The first time I ever heard from Ted Sares was back when he sent me an email, asking to use one of my quotes in a book he was writing. I saw that, in and of itself, as a rarity. Usually writers just lifted my stuff, shifted around a few words, and took full credit for it.
Sorry. That’s the kind of shit that would’ve had Ted reaming me in private. That’s being a crybaby. I’m bigger and better than that. Let the assholes be assholes and the rats be rats.
We lost Ted this week and that’s still unfathomable. The man seemed larger than life to those who knew him. Even though he was 85, it still seems unreal that he could be taken from us.
Ted was many things– a successful business man, a humanitarian, a family man, and a power-lifting senior citizen, who was, at one time, officially the strongest senior citizen in America. He was also a savvy old school boxing man. This is what led to us crossing paths and to our years and years of correspondence.
I just don’t know where to start when it comes to a fitting tribute for my friend, Ted.
He wrote FOR me at The Boxing Tribune (which I’m temporarily re-opening to publish this piece), WITH me at Boxing.com, and for several other sites, such as The Sweet Science. We hated the same things. We loved the same things. We railed against the same phoniness. I trusted few others as much as Ted when it came to honest writing.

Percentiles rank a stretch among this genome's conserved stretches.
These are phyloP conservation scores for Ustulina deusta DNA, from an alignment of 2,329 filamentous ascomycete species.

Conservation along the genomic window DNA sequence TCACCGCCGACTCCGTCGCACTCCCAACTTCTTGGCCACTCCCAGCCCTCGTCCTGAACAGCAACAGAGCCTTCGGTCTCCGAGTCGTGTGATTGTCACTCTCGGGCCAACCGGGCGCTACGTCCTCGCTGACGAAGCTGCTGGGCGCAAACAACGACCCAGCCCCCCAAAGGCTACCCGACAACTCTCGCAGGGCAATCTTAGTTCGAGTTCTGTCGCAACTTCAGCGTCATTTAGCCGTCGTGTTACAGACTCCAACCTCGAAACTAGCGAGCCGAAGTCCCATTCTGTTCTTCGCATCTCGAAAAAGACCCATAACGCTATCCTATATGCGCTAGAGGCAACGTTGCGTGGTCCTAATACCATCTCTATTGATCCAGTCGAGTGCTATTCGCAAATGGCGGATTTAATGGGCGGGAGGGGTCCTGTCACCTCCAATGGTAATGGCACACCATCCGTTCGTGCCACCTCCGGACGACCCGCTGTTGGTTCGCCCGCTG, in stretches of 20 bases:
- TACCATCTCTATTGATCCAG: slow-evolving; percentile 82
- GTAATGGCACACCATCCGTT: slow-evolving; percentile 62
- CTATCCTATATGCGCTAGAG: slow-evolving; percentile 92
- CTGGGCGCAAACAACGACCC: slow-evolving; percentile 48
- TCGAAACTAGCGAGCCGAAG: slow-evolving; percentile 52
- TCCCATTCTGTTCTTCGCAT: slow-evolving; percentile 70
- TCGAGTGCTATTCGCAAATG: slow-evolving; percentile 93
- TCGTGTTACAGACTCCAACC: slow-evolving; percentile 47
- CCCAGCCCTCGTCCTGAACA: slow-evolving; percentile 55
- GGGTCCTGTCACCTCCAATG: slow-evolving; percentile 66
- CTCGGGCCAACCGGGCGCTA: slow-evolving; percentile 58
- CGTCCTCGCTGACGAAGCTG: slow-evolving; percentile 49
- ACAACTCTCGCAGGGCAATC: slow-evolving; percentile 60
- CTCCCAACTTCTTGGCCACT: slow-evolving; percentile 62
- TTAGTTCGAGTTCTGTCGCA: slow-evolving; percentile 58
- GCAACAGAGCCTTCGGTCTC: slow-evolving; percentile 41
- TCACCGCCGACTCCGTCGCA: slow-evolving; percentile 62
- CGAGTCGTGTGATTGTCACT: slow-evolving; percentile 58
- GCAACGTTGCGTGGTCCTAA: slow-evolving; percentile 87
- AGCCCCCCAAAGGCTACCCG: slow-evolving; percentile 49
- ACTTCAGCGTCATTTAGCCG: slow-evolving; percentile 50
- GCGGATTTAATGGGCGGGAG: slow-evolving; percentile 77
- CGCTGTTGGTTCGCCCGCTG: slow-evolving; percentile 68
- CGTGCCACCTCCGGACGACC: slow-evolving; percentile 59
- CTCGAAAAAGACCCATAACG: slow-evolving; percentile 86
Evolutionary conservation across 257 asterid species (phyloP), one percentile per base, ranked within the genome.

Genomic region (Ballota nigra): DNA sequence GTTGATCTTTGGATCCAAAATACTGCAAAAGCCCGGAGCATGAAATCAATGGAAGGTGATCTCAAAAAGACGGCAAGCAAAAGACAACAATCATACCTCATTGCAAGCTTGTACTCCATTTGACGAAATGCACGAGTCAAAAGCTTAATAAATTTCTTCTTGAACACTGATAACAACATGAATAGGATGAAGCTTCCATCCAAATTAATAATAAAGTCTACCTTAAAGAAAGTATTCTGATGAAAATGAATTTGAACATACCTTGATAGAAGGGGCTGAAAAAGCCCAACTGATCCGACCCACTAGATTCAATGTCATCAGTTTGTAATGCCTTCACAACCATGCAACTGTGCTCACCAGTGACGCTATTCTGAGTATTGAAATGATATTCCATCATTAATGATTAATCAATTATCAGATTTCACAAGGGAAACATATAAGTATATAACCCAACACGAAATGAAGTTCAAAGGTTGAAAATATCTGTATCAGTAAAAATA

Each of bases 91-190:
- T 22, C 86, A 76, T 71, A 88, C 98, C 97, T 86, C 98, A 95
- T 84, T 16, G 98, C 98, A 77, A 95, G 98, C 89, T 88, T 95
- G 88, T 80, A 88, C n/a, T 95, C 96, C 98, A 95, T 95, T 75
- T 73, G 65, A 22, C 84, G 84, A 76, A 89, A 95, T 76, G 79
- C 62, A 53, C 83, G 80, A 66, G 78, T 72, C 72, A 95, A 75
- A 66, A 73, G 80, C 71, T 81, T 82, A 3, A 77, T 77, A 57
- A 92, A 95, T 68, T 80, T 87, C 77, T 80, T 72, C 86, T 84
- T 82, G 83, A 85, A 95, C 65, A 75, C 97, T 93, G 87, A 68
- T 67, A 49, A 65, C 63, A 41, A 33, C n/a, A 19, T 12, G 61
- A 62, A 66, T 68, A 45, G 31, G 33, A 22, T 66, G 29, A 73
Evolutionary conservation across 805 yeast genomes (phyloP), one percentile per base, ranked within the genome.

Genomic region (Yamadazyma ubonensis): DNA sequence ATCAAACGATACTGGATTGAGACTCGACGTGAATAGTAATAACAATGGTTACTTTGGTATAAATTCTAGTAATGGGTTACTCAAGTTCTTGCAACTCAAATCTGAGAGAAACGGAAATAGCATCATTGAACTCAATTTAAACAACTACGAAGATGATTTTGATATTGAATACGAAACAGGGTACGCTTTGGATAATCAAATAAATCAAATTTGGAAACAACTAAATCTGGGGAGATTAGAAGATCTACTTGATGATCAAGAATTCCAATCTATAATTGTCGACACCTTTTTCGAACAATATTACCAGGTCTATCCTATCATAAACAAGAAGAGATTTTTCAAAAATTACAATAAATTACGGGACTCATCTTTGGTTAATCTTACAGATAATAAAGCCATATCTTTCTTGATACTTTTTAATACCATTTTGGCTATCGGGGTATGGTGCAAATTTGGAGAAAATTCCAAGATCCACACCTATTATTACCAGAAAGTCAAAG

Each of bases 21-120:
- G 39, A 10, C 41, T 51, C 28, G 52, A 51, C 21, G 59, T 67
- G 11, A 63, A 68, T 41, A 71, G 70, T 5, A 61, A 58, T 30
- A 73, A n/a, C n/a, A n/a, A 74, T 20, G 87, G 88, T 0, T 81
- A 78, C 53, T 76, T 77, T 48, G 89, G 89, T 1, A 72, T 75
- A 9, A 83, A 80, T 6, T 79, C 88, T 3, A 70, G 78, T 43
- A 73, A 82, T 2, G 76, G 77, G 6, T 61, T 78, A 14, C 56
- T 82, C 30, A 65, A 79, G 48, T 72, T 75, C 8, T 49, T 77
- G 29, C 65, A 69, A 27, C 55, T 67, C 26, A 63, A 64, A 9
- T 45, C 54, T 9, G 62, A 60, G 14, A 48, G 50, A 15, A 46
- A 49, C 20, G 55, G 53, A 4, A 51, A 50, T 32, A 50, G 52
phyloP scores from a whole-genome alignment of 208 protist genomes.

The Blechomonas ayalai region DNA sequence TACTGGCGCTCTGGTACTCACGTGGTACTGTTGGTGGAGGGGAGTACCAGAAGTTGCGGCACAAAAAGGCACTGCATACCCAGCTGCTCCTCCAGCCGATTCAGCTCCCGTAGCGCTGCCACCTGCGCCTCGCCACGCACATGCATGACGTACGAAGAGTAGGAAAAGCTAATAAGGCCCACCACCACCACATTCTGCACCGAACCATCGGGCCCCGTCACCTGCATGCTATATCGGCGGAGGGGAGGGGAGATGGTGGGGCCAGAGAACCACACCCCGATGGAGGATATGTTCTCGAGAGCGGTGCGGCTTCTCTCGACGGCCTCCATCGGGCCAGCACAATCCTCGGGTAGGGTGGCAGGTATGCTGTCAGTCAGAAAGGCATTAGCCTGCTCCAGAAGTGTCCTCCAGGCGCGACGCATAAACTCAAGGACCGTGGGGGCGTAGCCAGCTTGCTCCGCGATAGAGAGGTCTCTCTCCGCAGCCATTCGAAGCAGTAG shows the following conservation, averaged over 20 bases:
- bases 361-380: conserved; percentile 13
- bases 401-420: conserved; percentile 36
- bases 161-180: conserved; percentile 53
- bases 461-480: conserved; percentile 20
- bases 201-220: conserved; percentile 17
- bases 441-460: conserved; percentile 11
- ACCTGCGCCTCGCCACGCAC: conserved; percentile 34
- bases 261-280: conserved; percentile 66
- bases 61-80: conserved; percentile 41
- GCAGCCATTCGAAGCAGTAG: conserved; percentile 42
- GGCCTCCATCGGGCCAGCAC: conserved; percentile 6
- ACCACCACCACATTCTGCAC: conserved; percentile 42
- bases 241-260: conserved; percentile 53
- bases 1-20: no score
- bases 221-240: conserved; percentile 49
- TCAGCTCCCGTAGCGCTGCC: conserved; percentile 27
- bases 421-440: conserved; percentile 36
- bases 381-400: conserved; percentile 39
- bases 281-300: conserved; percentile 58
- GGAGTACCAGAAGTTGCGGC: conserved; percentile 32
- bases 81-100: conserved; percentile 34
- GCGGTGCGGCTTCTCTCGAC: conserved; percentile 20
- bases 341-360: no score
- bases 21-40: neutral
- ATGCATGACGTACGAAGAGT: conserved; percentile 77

He was a knowledgeable boxing historian who wasn’t a fetishist for nostalgia like so many boxing historians these days. He was a good writer who got to the point and was secure enough in his abilities to stay away from the flowery, masturbatory prose used by so many present tense boxing writers. He was a keen bullshit detector, who could sniff out a fake and a phony a mile away. He was also supremely pragmatic and able to work with those he didn’t particularly care for. He understood something that I’ve never quite been able to grasp– writing is about getting the words out to as many people as possible, not about personal battles and slash-and-burn aesthetics.
Ted’s nickname was “The Bull,” but I never called him that. I didn’t want to be a “buddy” like that. He was more than that to me. He believed in me and my abilities as a writer when it seemed that nobody else did, when establishment media-types were blackballing me from the business for reporting on media kickbacks and flat-out bribes. There was a good, long stretch of time when Ted believed in me more than I believed in myself. And it was his friendship that pulled me through those tough times.
I’m going to miss our regular chats. I’m going to miss his Facebook messages– even the ones that consisted of deeply, deeply NC-17 gifs that I always seemed to open in the wrong company. I’m going to miss his leadership by example and his bawdy wit behind closed online doors. I’m just going to miss HIM.
He loved the awards he had received over his lifetime, but I’m ashamed to say that, off the top of my head, I can’t name any of those numerous honors. He’d understand. He knew that I was wired differently. And I hope he knew that I recognized his greatness sans plaque, trophy, or certificate.
When Ted Sares touched your life, you felt it. I feel it. I’m a better man for it.
See you later, pal.
P.S. I still got my eye on that Brooklyn Sewer Rat.